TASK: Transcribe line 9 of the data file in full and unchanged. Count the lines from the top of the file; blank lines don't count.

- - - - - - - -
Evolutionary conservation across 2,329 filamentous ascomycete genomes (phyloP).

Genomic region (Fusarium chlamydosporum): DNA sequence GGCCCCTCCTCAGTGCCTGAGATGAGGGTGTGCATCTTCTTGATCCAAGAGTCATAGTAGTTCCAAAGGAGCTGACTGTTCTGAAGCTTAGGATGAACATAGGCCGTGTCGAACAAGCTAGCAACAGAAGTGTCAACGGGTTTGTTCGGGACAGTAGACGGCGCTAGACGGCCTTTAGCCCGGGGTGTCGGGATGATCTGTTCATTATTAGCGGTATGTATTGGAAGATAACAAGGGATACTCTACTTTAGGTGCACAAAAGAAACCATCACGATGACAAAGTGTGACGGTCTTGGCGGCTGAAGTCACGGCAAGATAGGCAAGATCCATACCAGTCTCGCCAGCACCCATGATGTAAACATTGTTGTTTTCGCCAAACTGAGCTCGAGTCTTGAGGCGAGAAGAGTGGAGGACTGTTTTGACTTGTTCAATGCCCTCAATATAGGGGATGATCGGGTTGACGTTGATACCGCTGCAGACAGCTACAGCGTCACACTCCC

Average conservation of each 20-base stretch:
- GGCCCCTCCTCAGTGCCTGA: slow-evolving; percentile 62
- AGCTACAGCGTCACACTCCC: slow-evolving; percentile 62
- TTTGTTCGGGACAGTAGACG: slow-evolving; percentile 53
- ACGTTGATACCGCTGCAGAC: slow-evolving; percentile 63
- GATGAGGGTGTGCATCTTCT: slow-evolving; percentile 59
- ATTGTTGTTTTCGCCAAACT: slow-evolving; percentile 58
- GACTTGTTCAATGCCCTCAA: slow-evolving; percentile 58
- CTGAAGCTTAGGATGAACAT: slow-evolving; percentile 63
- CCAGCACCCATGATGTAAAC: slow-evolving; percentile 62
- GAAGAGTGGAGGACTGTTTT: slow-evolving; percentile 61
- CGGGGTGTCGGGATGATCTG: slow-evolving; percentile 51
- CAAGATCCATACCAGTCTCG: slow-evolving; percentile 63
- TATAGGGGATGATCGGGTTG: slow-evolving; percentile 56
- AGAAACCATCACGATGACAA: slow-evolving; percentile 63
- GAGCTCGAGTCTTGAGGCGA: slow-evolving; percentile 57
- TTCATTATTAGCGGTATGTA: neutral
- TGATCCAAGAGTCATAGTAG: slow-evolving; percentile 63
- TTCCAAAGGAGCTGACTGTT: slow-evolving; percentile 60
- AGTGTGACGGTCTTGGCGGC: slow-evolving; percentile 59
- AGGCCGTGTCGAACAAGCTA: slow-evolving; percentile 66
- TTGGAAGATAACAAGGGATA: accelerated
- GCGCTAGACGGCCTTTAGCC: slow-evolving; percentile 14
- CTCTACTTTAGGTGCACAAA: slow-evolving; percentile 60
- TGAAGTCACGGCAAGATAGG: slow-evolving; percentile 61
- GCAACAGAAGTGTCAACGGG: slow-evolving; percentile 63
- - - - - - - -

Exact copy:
- ATTGTTGTTTTCGCCAAACT: slow-evolving; percentile 58